Book a Car MOT Online Now

If your car is three years old or more, you need an MOT test certificate that’s renewed once a year. Don’t leave yours to chance – enter your registration below, choose a date and time, then get a reliable, simple and affordable MOT online from the Protyre network. Full TnC of the Promotion

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Book a Car MOT from £32.45
Enter your vehicle registration number

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Book online in 4 easy steps:

  1. Enter your registration to identify your vehicle
  2. Select your local Protyre garage
  3. Book an MOT online with service and save
  4. Choose a convenient date and time- even a same day MOT!

Book an MOT near you, online with Protyre

Our expert network of local UK garages has been bringing low-cost and often same-day MOTs to the masses for decades. We’re one of the UK’s biggest DVSA-approved test centre networks, so whichever local MOT centre you choose, you can drive happy in the knowledge you’re getting a professional MOT at the right price – all quickly and simply booked online. 

Whether you need an emergency MOT or want to get yours booked in good time, use the tool above to find an MOT centre near you and book your MOT test online today. Call our team on 0333 060 4019 if you have any questions or scroll down to find out all sorts of must-know MOT information.

How much does an MOT cost?

The maximum amount car owners can be charged for their MOT is £54.85, while for motorcycles, the limit is £29.65. That’s because in the UK, the cost of MOTs is regulated by the government. 

The amount an MOT costs generally increases depending on the number of passengers transported by the vehicle. MOTs for buses with more than 16 seats that need every seatbelt checking can cost up to £124.50, for instance.

View the government-set maximum MOT test fees here.

What is an MOT?

An MOT is a mandatory test that makes sure your car meets environmental, safety and roadworthiness standards. They ensure all cars on the road are passing standards designed to protect people, infrastructure and the wider environment.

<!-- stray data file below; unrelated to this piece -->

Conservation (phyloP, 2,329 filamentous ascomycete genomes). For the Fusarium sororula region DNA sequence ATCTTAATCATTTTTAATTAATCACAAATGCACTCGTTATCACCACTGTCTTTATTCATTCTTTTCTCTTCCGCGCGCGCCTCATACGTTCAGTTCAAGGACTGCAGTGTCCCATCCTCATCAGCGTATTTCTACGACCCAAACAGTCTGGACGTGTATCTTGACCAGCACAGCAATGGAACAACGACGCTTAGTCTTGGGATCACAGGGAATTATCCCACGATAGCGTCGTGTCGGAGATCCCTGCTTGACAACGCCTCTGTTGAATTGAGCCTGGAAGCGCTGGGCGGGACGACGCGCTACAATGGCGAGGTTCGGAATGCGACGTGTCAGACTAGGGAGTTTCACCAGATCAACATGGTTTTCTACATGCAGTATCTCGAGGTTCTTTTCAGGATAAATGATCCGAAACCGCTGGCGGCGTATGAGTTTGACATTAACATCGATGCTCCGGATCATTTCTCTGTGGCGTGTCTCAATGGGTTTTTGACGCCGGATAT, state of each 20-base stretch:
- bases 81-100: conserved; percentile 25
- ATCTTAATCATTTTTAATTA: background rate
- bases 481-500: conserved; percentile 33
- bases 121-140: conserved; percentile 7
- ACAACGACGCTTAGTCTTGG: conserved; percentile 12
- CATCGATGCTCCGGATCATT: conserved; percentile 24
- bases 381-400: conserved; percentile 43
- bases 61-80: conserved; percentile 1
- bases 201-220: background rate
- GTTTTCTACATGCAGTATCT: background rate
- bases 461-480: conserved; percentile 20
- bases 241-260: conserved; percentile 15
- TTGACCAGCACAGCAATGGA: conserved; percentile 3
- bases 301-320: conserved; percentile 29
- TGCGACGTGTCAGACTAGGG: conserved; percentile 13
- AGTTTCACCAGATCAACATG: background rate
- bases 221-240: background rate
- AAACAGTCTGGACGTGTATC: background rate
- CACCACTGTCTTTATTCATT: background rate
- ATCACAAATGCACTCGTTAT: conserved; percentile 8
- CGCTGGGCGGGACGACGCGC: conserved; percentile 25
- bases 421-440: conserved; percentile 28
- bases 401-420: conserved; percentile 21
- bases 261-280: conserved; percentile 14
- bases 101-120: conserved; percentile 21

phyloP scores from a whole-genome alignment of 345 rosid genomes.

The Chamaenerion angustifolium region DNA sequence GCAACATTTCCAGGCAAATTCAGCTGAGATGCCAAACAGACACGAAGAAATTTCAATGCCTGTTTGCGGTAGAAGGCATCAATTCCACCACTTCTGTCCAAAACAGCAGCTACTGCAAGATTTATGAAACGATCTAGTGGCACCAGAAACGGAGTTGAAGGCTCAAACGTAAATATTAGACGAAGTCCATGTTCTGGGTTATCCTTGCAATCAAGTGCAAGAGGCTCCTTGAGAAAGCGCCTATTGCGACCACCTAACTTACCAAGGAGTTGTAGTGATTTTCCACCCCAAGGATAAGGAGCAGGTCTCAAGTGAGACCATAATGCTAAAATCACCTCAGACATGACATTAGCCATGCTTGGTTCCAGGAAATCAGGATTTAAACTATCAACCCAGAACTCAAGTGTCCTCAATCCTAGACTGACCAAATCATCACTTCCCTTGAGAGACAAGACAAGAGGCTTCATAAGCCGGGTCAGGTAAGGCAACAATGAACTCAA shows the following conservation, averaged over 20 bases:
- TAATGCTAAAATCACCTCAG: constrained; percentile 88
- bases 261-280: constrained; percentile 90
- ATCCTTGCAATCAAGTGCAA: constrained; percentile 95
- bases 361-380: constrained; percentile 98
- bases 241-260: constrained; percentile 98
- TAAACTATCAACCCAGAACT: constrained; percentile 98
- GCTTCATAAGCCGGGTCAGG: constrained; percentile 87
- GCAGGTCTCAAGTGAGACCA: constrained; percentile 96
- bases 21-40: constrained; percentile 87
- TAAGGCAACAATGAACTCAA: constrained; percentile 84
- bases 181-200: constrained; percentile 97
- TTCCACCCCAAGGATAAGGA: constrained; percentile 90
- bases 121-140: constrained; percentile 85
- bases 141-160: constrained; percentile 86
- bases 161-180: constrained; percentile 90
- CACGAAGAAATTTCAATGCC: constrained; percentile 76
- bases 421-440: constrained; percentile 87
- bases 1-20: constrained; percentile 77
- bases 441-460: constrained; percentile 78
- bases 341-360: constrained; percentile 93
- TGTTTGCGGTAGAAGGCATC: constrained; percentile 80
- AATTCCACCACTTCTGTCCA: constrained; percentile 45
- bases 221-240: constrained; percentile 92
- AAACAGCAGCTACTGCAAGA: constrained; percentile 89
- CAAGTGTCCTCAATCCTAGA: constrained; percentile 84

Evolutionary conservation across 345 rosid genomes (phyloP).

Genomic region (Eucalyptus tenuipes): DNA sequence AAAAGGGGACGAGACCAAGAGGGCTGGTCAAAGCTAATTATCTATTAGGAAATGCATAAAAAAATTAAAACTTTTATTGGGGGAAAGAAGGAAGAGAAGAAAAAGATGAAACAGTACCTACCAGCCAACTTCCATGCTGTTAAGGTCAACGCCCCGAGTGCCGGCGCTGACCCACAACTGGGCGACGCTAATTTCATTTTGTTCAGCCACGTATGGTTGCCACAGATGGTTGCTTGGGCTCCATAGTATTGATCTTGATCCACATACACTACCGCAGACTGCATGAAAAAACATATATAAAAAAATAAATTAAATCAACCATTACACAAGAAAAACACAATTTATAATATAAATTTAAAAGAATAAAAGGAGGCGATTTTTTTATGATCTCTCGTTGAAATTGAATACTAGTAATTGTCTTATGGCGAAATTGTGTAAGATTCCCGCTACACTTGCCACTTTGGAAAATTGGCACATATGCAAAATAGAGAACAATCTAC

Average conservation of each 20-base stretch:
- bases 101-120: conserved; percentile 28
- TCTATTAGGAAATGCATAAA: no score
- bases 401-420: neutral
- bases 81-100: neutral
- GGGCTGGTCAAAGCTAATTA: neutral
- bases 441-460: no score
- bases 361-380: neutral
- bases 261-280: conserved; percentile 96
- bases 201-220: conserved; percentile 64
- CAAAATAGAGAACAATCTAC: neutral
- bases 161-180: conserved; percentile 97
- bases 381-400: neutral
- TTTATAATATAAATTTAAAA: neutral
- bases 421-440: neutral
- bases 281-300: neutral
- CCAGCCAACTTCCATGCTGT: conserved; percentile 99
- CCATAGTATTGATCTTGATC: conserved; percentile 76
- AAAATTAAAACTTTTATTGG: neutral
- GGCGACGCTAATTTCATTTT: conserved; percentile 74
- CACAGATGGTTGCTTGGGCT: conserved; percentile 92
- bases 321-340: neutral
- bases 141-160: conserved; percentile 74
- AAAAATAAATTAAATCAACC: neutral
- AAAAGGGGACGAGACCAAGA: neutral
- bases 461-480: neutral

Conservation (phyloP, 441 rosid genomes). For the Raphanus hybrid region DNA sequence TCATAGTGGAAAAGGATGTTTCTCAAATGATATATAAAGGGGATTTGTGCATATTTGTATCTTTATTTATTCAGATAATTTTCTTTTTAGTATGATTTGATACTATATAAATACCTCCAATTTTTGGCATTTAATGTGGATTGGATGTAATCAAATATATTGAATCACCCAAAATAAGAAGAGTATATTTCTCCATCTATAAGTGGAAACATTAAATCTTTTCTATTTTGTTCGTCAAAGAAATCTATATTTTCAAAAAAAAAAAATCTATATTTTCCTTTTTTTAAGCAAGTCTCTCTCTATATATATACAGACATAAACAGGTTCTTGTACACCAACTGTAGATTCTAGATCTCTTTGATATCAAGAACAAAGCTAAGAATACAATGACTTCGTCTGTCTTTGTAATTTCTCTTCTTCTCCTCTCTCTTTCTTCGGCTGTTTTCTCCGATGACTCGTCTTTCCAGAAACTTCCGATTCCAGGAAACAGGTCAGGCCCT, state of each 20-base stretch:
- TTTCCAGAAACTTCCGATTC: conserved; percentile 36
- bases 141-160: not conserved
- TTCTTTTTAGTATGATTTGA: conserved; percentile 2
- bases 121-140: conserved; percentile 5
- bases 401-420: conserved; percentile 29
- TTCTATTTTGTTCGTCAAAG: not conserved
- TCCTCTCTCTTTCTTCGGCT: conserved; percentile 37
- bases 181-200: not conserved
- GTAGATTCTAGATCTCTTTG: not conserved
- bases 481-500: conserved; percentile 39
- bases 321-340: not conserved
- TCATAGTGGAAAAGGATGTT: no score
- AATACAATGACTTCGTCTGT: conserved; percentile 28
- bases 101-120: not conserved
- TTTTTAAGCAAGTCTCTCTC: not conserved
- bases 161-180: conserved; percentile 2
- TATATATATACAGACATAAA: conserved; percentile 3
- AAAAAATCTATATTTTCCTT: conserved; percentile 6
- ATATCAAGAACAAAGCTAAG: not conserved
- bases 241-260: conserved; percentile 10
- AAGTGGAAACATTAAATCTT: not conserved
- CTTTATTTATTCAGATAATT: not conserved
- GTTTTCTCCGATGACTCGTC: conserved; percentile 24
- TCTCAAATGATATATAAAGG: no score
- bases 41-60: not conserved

An MOT is required three years after your car was first registered and then every year afterwards, on or up to the anniversary of the first MOT test. MOTs have been a legal requirement since 1960.

Do you need an MOT?

Every vehicle that’s three years old or over needs an MOT test certificate and you must renew this once a year. If you have a car, it is your responsibility to make sure it is re-examined annually.

In addition to the obvious safety and performance issues, if you don’t have a valid MOT certificate you cannot legally drive your car on the road and you won’t be able to renew your road tax. You also face the risk of being fined up to £1,000 for driving a car that doesn’t have a valid certificate.

If your car is involved in any kind of accident, you could be asked to show your MOT certificate. If you don’t have one, your insurance claim may be affected, especially if an injury is involved.

The DVSA has also computerised the MOT test system. This means mobile camera units and police patrols can check remotely to determine whether there is a valid MOT certificate associated with your car. All of this means it’s highly likely you need an MOT.

Most Frequently Asked questions about Car MOTs

When does my car need an MOT?

Every vehicle that is three-years-old or over must have a current MOT test certificate and you must renew this once a year. If you have a car, it is your responsibility to make sure that it is examined annually.